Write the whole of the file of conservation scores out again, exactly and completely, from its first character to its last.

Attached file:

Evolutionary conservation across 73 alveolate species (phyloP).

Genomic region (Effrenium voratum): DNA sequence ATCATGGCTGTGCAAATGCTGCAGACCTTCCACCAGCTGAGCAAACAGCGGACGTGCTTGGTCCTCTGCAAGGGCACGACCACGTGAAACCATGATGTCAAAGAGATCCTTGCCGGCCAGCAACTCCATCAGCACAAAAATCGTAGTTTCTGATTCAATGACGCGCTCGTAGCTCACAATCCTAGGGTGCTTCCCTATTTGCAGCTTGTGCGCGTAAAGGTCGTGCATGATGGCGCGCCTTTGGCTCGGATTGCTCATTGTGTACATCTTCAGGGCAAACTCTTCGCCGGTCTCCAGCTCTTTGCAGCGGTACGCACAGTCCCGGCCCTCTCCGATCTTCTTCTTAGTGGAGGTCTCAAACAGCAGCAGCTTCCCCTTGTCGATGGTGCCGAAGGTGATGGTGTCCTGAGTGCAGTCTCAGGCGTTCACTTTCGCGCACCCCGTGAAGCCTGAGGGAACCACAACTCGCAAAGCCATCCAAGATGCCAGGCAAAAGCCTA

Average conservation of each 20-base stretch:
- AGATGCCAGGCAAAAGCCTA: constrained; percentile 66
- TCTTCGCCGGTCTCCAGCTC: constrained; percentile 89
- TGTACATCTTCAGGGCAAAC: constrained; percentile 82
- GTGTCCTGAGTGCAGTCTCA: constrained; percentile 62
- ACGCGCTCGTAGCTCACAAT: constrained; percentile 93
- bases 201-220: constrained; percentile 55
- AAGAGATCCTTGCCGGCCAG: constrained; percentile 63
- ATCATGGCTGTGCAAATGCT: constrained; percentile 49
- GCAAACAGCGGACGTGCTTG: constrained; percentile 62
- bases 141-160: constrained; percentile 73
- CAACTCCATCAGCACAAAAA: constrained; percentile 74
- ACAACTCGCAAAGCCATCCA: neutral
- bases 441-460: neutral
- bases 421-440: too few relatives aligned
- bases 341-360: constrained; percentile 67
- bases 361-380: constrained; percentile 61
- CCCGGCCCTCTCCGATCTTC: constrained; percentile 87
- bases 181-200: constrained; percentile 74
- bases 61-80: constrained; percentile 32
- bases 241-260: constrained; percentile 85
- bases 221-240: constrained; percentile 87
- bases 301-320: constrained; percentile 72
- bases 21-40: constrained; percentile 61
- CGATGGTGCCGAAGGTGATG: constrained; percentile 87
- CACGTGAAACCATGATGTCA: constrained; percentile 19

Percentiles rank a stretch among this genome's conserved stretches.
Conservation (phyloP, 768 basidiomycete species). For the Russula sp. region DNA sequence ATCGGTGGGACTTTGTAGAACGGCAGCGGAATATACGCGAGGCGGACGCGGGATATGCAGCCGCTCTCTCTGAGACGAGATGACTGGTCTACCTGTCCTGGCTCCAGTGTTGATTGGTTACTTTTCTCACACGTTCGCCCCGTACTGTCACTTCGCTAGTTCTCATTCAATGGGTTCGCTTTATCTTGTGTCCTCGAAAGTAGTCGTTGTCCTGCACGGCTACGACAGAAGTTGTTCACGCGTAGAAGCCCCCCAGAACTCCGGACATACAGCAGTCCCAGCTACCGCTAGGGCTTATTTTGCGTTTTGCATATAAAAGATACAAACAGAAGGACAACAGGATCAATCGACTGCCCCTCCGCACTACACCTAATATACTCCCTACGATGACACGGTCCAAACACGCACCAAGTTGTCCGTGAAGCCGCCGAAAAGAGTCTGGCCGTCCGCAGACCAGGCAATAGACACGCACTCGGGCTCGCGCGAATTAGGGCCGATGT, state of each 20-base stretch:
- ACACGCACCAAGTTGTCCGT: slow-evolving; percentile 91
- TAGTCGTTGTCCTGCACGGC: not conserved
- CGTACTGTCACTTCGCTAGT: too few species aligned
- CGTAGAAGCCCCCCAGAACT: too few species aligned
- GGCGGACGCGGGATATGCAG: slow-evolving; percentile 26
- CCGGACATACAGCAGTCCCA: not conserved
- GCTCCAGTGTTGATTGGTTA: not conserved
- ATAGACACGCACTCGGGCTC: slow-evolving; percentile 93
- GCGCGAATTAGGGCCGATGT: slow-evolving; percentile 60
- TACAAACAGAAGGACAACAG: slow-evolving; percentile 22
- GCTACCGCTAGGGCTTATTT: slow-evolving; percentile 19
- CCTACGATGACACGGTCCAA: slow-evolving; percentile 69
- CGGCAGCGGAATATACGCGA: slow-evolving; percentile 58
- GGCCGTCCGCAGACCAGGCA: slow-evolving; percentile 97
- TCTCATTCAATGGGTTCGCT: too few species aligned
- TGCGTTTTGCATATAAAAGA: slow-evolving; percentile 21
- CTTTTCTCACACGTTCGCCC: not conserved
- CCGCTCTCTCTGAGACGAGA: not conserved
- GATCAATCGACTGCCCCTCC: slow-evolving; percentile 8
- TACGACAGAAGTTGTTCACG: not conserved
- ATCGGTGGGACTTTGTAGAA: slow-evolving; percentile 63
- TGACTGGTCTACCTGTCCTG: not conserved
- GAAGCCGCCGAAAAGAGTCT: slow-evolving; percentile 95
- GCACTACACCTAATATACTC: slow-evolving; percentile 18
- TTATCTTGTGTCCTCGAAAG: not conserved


Evolutionary conservation across 73 alveolate species (phyloP).

Genomic region (Effrenium voratum): DNA sequence ATCATGGCTGTGCAAATGCTGCAGACCTTCCACCAGCTGAGCAAACAGCGGACGTGCTTGGTCCTCTGCAAGGGCACGACCACGTGAAACCATGATGTCAAAGAGATCCTTGCCGGCCAGCAACTCCATCAGCACAAAAATCGTAGTTTCTGATTCAATGACGCGCTCGTAGCTCACAATCCTAGGGTGCTTCCCTATTTGCAGCTTGTGCGCGTAAAGGTCGTGCATGATGGCGCGCCTTTGGCTCGGATTGCTCATTGTGTACATCTTCAGGGCAAACTCTTCGCCGGTCTCCAGCTCTTTGCAGCGGTACGCACAGTCCCGGCCCTCTCCGATCTTCTTCTTAGTGGAGGTCTCAAACAGCAGCAGCTTCCCCTTGTCGATGGTGCCGAAGGTGATGGTGTCCTGAGTGCAGTCTCAGGCGTTCACTTTCGCGCACCCCGTGAAGCCTGAGGGAACCACAACTCGCAAAGCCATCCAAGATGCCAGGCAAAAGCCTA

Average conservation of each 20-base stretch:
- AGATGCCAGGCAAAAGCCTA: constrained; percentile 66
- TCTTCGCCGGTCTCCAGCTC: constrained; percentile 89
- TGTACATCTTCAGGGCAAAC: constrained; percentile 82
- GTGTCCTGAGTGCAGTCTCA: constrained; percentile 62
- ACGCGCTCGTAGCTCACAAT: constrained; percentile 93
- bases 201-220: constrained; percentile 55
- AAGAGATCCTTGCCGGCCAG: constrained; percentile 63
- ATCATGGCTGTGCAAATGCT: constrained; percentile 49
- GCAAACAGCGGACGTGCTTG: constrained; percentile 62
- bases 141-160: constrained; percentile 73
- CAACTCCATCAGCACAAAAA: constrained; percentile 74
- ACAACTCGCAAAGCCATCCA: neutral
- bases 441-460: neutral
- bases 421-440: too few relatives aligned
- bases 341-360: constrained; percentile 67
- bases 361-380: constrained; percentile 61
- CCCGGCCCTCTCCGATCTTC: constrained; percentile 87
- bases 181-200: constrained; percentile 74
- bases 61-80: constrained; percentile 32
- bases 241-260: constrained; percentile 85
- bases 221-240: constrained; percentile 87
- bases 301-320: constrained; percentile 72
- bases 21-40: constrained; percentile 61
- CGATGGTGCCGAAGGTGATG: constrained; percentile 87
- CACGTGAAACCATGATGTCA: constrained; percentile 19

Percentiles rank a stretch among this genome's conserved stretches.
Conservation (phyloP, 768 basidiomycete species). For the Russula sp. region DNA sequence ATCGGTGGGACTTTGTAGAACGGCAGCGGAATATACGCGAGGCGGACGCGGGATATGCAGCCGCTCTCTCTGAGACGAGATGACTGGTCTACCTGTCCTGGCTCCAGTGTTGATTGGTTACTTTTCTCACACGTTCGCCCCGTACTGTCACTTCGCTAGTTCTCATTCAATGGGTTCGCTTTATCTTGTGTCCTCGAAAGTAGTCGTTGTCCTGCACGGCTACGACAGAAGTTGTTCACGCGTAGAAGCCCCCCAGAACTCCGGACATACAGCAGTCCCAGCTACCGCTAGGGCTTATTTTGCGTTTTGCATATAAAAGATACAAACAGAAGGACAACAGGATCAATCGACTGCCCCTCCGCACTACACCTAATATACTCCCTACGATGACACGGTCCAAACACGCACCAAGTTGTCCGTGAAGCCGCCGAAAAGAGTCTGGCCGTCCGCAGACCAGGCAATAGACACGCACTCGGGCTCGCGCGAATTAGGGCCGATGT, state of each 20-base stretch:
- ACACGCACCAAGTTGTCCGT: slow-evolving; percentile 91
- TAGTCGTTGTCCTGCACGGC: not conserved
- CGTACTGTCACTTCGCTAGT: too few species aligned
- CGTAGAAGCCCCCCAGAACT: too few species aligned
- GGCGGACGCGGGATATGCAG: slow-evolving; percentile 26
- CCGGACATACAGCAGTCCCA: not conserved
- GCTCCAGTGTTGATTGGTTA: not conserved
- ATAGACACGCACTCGGGCTC: slow-evolving; percentile 93
- GCGCGAATTAGGGCCGATGT: slow-evolving; percentile 60
- TACAAACAGAAGGACAACAG: slow-evolving; percentile 22
- GCTACCGCTAGGGCTTATTT: slow-evolving; percentile 19
- CCTACGATGACACGGTCCAA: slow-evolving; percentile 69
- CGGCAGCGGAATATACGCGA: slow-evolving; percentile 58
- GGCCGTCCGCAGACCAGGCA: slow-evolving; percentile 97
- TCTCATTCAATGGGTTCGCT: too few species aligned
- TGCGTTTTGCATATAAAAGA: slow-evolving; percentile 21
- CTTTTCTCACACGTTCGCCC: not conserved
- CCGCTCTCTCTGAGACGAGA: not conserved
- GATCAATCGACTGCCCCTCC: slow-evolving; percentile 8
- TACGACAGAAGTTGTTCACG: not conserved
- ATCGGTGGGACTTTGTAGAA: slow-evolving; percentile 63
- TGACTGGTCTACCTGTCCTG: not conserved
- GAAGCCGCCGAAAAGAGTCT: slow-evolving; percentile 95
- GCACTACACCTAATATACTC: slow-evolving; percentile 18
- TTATCTTGTGTCCTCGAAAG: not conserved